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Zagelow Leads Community Council's Implementation Effort for Enhancing Education Attainment Study

Monday, August 24, 2009

Contact: Mary Campbell

Robert Zagelow will lead the effort to implement recommendations from this year’s Community Council study, Enhancing the Educational Attainment of the Region’s Children.

Zagelow recently retired from his judgeship on the Superior Court. Prior to serving on the bench, he was a practicing attorney in Walla Walla for 25 years.

“The focus of Community Council’s study was enhancing educational attainment for our region’s children. In addition to addressing the educational component, mental health and housing issues surfaced as contributing impediments,” said Zagelow. “The challenge for our Task Force will be to identify and implement processes that can meaningfully address those issues.

“We recognize that any such problems are often entrenched in our society and institutions and that solutions will likely not be simple, easy or quick. Nevertheless, while we can’t be guaranteed of success in all our endeavors, the one outcome we can forecast is a continuation of the problems into the forseeable future if no current effort is made to effect change.”

A number of study committee participants have volunteered to work with Zagelow on the task force. They will draw on knowledge they accumulated through the six-month process of fact-finding and recommendation development the study committee followed between November 2008 and May 2009.

The Community Council Board of Directors is committed to support the implementation efforts for two years.

“We are very pleased that Bob has agreed to guide the region’s first study implementation,” said Julie Reese, Community Council executive director. “He understands the community and feels strongly about improving the local quality of life.”

The recommendations include:

  1. Making quality early learning opportunities available for all children by collaboratively creating, funding and implementing a school readiness framework; by increasing availability of child care services for infants and children with special needs and by increasing available weekend and evening care; and by teaching Spanish-speaking students in their native language to help build verbal competency.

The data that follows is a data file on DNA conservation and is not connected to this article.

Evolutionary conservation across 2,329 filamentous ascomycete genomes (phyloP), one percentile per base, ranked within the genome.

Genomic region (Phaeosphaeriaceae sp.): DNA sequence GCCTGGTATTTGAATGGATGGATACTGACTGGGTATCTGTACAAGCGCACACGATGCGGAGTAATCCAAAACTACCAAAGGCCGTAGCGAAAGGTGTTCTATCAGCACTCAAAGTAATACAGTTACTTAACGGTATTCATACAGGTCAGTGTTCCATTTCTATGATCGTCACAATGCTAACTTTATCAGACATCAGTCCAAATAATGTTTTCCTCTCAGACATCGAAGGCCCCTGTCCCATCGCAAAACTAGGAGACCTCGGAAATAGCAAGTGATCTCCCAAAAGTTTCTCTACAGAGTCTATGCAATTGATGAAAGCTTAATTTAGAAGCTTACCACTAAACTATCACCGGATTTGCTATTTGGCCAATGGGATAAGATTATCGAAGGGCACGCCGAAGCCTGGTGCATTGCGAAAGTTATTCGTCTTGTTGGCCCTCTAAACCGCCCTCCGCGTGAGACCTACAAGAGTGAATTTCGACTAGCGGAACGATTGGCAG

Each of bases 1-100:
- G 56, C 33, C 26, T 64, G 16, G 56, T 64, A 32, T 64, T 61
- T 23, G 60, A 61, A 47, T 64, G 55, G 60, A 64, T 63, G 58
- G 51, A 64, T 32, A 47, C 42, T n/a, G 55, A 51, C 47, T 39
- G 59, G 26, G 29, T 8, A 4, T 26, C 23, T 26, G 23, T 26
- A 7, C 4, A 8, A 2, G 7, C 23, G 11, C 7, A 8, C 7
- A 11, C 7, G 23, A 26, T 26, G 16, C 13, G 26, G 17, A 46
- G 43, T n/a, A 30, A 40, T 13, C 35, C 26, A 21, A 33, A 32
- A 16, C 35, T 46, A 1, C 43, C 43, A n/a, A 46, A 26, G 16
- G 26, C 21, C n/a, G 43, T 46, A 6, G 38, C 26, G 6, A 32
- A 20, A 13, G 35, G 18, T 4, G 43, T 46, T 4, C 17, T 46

2. Increasing school attendance by prioritizing and supporting programs which result in consistent attendance; by developing and promoting learning environments outside of school and opportunities that encourage positive relationships between students and adults in the community; and by providing opportunities for all children to participate in extra-curricular activities.
  3. Enhancing effective parenting through parenting skills classes and increased awareness of resources, including programs for teen mothers and fathers.
  4. Supporting public schools’ efforts to help residents acquire English and Spanish language skills.
  5. Including age-appropriate, comprehensive reproductive health education as part of public schools’ basic curriculum.
  6. Improving availability of and access to mental health services in schools and communities by recruiting a pediatric psychiatrist, by providing youth inpatient mental health services, and by improving access to public funded mental health services.
  7. Extending the use of the Adverse Childhood Experiences (ACEs) model for understanding the effects of childhood trauma.
  8. Emphasizing prevention as the first step toward mental health treatment.
  9. Increasing the capacity of the region’s foster care system to accept children and teens.
  10. Coordinating efforts to increase the availability of affordable housing.
  11. Increasing regional awareness of and access to educational, mental health and housing services.

If you would like to participate with the implementation effort or to obtain a copy of the full study report, contact Julie Reese, Executive Director, at 509-540-6720 or

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